Intense forms of judicial activism have emerged in Latin American (LA). Judges dictate Structural Remedies Decisions (SRDs) ordering to create, design, and implement public policies to redress structural human rights violations.
In a region marked by judicial instability, SRDs can be seen as strong challenges to government and, thus, prompt retaliation. They can also damage judges’ reputation as they might be criticized by influential conservative groups opposing progressive structural reforms.
What drives judges to pursue or avoid this kind of risky activism? I propose the Equilibrist Approach, an alternative model to standard judicial behaviour accounts in LA. It incorporates the legitimacy building dimension of the strategic game and predicts some level of assertiveness, but one that is careful about elites’ preferences and those of the mass public and opinion leaders. I use the institutional fragile Argentine Supreme Court to test the model
In 2018, the Brazilian Supreme Court heard a historic Habeas petition related to a criminal proceeding in which former President Lula was sentenced to a term of incarceration. One vote in particular, and its main argument, was especially noteworthy. Judge Weber decided not to decide: although she believed the
Brazilian Constitution was clear that no one could begin serving a prison sentence until all appeals were exhausted, in the name of the principle of collegiality, she would override her personal understanding to follow a precedent allowing immediate imprisonment. This paper critically examines the content and the interpretative extent of the notion of judicial collegiality, as a
value used to establish adequate reasoning practices in a court’s deliberations.
From the perspective of horizontal stare decisis, interpreted under Dworkin’s theory of integrity, it attempts to answer the question: Is it legitimate, in light of the collegiality principle, to decide not to decide?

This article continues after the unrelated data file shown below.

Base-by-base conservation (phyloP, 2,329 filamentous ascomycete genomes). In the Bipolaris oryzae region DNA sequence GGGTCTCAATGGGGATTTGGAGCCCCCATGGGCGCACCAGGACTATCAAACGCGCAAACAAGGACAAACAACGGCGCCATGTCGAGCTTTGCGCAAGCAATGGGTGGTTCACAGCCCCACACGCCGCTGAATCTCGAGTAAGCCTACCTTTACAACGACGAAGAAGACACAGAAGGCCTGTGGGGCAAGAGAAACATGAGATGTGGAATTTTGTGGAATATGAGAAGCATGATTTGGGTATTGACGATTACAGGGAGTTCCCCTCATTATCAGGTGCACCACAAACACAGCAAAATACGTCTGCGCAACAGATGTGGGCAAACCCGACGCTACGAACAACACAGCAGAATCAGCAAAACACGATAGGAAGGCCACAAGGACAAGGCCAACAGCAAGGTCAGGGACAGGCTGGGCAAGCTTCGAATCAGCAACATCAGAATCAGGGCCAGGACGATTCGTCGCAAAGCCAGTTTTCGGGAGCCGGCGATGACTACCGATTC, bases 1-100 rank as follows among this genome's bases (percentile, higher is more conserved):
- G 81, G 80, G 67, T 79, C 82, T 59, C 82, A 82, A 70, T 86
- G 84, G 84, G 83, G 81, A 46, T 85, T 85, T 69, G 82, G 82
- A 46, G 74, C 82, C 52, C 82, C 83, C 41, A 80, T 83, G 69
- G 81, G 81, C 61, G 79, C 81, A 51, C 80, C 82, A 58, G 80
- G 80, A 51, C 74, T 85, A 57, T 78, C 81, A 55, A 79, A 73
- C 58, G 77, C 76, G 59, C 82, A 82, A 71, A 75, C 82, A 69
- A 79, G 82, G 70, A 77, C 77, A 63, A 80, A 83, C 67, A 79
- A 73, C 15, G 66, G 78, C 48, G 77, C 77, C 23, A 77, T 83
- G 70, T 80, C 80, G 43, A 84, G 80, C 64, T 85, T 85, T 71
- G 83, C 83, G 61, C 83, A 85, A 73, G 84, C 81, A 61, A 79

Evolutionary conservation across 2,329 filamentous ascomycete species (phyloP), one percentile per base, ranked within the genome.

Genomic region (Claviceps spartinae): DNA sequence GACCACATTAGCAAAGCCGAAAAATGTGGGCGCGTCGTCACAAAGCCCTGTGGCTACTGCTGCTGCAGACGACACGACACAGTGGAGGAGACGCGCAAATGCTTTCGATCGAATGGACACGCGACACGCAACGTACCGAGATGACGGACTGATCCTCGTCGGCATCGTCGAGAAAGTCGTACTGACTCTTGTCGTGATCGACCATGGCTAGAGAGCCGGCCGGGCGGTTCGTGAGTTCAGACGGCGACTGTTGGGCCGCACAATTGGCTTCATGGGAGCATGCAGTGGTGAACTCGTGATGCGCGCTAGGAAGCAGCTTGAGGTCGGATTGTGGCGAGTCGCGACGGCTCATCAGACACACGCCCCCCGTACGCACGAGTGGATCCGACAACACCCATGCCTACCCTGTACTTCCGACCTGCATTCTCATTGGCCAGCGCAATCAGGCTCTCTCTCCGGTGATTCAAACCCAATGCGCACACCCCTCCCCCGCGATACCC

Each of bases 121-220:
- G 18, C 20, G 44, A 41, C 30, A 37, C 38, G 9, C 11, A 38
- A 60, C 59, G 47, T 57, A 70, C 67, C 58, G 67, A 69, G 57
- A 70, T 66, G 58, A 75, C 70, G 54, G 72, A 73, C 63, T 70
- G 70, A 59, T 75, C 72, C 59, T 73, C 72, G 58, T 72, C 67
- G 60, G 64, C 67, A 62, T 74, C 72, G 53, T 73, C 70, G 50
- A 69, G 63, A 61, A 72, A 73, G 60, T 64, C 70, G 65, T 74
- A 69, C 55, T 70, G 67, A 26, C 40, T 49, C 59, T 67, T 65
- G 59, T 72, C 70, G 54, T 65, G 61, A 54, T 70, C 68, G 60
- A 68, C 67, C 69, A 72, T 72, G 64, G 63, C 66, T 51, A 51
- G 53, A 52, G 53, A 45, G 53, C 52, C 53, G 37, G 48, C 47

Recently there have been discussions regarding how popular constitutionalism might have significance for global south countries, including those in which constitutionalism is extremely court-centric. Using the example of perhaps the most court-centric jurisdiction, India, this paper intends to show how popular constitutionalism can work outside countries that lack the global north’s strong constitutional culture. Additionally, this paper will also discuss the potential challenges that popular constitutionalism might encounter when operating in jurisdictions like India and the role constitutional courts would occupy in a new regime where constitutionalism is no longer court-centric. As mounting empirical evidence is pointing to the inability of courts to protect the virtues and institutions of constitutional democracy, inquiries such as the one conducted in this paper are vital if the ultimate goal is to realize the potential of constitutional democracy in the global south.
This paper develops a typology of threats to the legitimacy of judicially led transformative constitutionalism. This is necessary because courts in India, South Africa, and Colombia are increasingly criticized due to their adjudication records being incapable of responding to systemic material deprivation with recalcitrant government authorities. These threats, if not engaged with in a rigorous manner, threaten to undermine both the legitimacy and effectiveness of transformative constitutionalism, escalate inter-branch tensions and consequently expend the courts’ limited institutional capital. The typology, which is organized along doctrinal/interpretive, sociological, and institutional dimensions – most of which usually tend to vary across time – has implications not only on doctrinal coherence and the perceptions of the role of courts across the polities under study, but also their relationship with the coordinate branches as agents in the process of social transformation.
In view of the activist posture verified in the field of the Judiciary, it became necessary to give legitimacy to that decision that, in principle, the subject should be the object of deliberation by the Legislative. In this sense, public hearings show themselves as a technical instrument that, with the introduction of the contradictory in the concentrated constitutional control through social participation, can be considered a mechanism of legitimacy of the decisions made by the Ministers of the Supreme Court. However, it is questioned about this legitimating function, considering that it can prove to be a legitimation tool, in the event that public hearings are seen as a merely formal instrument of participation. Indeed, in order to fully verify their legitimating function, it is essential that Ministers base their votes on the arguments presented by the participants of the public hearing, so that it becomes an effective mechanism of democratic legitimacy via popular participation.